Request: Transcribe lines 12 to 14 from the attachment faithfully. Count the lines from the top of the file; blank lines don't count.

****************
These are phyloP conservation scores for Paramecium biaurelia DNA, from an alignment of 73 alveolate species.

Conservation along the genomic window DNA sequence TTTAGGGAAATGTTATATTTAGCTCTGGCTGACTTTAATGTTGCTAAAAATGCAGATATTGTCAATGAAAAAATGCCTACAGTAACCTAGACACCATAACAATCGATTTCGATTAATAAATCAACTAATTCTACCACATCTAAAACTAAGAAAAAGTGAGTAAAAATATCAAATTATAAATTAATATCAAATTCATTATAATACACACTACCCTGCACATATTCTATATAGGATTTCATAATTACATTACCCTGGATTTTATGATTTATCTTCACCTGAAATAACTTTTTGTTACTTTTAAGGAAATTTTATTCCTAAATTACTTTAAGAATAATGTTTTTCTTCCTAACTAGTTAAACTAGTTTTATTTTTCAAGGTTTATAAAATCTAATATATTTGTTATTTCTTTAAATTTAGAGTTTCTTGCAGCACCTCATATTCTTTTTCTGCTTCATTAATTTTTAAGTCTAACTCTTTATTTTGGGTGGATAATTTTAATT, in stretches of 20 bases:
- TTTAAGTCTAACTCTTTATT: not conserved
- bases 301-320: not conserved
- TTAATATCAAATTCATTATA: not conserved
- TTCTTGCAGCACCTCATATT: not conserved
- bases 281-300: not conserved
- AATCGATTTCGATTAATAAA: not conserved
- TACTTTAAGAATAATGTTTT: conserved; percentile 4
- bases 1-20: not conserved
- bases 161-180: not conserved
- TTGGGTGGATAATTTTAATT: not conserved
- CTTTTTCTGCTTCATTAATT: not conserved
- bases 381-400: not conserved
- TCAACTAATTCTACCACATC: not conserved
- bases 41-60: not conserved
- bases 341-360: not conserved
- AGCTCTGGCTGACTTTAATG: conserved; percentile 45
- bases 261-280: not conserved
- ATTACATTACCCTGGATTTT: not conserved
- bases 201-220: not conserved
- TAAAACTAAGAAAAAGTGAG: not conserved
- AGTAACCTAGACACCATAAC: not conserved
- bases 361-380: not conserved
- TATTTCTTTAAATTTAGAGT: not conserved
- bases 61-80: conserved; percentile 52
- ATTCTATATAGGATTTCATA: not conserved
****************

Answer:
- TTGGGTGGATAATTTTAATT: not conserved
- CTTTTTCTGCTTCATTAATT: not conserved
- bases 381-400: not conserved